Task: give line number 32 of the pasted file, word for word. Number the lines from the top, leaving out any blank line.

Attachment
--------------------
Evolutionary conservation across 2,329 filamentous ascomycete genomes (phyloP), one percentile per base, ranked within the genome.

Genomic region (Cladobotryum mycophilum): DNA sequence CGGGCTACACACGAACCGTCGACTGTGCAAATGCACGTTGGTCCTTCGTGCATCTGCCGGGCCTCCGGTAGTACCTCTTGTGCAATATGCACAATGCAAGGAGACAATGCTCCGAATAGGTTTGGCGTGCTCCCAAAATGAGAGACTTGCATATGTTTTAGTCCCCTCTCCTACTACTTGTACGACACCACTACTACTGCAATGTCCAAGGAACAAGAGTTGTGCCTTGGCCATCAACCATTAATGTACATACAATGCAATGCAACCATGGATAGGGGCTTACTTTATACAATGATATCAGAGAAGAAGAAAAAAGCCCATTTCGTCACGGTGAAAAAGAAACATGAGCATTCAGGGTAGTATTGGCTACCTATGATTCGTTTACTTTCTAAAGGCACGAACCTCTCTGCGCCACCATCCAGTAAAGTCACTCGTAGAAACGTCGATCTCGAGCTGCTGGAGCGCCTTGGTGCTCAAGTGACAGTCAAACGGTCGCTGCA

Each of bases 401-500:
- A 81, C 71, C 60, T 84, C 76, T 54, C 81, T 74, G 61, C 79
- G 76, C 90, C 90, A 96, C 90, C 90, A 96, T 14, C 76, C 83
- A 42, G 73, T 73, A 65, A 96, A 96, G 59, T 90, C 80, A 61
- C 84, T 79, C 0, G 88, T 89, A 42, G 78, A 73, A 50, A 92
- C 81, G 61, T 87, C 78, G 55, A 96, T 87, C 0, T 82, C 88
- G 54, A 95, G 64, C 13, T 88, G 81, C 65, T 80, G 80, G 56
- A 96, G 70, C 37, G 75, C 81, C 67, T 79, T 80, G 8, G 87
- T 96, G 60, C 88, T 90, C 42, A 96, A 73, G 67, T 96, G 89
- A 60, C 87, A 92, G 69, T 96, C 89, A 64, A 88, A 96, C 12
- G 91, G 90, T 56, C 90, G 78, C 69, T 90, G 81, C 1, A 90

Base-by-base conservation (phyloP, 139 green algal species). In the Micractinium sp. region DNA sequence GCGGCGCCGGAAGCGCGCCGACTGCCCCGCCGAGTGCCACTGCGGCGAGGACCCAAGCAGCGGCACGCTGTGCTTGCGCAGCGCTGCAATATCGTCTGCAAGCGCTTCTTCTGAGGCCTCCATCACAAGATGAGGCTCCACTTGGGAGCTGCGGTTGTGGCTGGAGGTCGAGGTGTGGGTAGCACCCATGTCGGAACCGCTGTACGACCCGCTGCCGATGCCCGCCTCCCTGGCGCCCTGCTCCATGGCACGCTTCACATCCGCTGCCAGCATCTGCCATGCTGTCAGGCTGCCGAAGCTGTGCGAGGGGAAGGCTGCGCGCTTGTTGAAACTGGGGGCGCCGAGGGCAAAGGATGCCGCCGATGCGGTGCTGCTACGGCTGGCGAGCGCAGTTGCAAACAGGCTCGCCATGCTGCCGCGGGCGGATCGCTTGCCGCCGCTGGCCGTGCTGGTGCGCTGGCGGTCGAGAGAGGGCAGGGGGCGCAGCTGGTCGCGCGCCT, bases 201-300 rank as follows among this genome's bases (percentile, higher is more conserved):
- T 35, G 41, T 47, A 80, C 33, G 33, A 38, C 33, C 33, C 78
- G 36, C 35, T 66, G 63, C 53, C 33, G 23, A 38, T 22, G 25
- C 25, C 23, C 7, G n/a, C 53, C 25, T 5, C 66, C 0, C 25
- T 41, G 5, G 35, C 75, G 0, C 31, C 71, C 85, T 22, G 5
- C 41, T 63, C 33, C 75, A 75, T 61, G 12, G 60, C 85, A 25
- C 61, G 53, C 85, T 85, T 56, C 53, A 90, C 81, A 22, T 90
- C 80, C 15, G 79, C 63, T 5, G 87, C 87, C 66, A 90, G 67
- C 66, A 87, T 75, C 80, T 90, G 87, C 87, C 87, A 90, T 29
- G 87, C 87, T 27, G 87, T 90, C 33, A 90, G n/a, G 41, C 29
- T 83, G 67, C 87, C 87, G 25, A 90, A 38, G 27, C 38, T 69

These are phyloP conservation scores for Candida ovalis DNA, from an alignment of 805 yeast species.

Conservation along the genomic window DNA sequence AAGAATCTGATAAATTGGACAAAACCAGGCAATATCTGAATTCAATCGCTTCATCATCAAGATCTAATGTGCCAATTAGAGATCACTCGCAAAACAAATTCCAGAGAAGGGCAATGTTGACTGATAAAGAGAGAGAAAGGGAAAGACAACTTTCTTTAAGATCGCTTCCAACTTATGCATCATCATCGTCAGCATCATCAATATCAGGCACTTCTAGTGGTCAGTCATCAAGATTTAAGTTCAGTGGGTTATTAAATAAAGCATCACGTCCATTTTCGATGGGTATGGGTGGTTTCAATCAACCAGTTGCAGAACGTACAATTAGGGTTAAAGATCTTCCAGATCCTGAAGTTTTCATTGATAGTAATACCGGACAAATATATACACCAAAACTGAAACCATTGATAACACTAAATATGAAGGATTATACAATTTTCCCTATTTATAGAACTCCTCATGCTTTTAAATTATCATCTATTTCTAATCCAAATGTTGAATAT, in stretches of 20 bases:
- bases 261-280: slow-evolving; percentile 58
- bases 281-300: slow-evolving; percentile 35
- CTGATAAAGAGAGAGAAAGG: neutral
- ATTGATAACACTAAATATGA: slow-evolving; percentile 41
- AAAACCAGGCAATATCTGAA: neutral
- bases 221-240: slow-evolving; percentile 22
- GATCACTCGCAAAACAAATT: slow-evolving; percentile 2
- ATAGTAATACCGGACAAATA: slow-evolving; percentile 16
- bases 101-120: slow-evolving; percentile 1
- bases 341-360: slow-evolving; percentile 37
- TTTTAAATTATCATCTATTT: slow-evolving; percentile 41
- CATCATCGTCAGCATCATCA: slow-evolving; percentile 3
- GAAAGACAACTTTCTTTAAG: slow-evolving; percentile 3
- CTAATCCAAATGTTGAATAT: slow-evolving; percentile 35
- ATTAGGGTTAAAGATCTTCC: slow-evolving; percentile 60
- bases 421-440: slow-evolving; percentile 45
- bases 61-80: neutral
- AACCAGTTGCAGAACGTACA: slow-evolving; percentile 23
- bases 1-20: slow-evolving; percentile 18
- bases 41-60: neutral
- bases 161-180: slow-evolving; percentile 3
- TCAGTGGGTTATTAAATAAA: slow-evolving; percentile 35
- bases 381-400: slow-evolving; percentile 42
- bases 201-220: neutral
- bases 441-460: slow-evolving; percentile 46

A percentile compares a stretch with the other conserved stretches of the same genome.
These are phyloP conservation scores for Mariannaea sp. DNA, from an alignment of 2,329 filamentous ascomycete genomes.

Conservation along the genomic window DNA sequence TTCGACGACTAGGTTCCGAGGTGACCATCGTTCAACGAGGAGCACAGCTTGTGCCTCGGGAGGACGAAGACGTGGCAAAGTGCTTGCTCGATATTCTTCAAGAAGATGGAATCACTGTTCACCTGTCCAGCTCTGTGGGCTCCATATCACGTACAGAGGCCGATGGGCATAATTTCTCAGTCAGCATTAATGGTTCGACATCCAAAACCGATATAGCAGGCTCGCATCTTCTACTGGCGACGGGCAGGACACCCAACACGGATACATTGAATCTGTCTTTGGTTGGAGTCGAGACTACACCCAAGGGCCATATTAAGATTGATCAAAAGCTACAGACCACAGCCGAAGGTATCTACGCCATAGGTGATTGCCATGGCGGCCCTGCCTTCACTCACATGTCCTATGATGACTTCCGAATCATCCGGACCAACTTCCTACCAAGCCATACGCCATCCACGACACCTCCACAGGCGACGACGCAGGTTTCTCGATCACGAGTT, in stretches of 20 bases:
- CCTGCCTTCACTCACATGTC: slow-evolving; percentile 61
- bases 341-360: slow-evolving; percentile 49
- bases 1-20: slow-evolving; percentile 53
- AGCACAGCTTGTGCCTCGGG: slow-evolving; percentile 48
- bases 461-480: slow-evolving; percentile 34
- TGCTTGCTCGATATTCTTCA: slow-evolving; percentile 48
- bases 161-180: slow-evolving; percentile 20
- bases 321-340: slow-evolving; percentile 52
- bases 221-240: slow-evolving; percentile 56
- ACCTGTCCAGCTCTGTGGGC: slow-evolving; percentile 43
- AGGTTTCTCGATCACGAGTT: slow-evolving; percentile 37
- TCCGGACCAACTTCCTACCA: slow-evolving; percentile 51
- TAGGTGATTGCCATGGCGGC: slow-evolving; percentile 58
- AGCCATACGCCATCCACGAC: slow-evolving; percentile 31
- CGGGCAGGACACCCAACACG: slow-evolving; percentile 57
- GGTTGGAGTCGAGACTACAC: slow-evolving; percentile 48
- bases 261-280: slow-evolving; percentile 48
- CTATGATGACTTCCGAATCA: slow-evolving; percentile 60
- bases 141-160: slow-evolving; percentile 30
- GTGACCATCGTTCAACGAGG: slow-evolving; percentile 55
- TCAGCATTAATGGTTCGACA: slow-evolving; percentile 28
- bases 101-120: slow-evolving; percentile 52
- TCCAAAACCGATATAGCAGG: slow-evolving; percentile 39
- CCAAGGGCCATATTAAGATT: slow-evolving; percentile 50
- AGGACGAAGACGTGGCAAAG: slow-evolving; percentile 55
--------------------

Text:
- bases 221-240: slow-evolving; percentile 22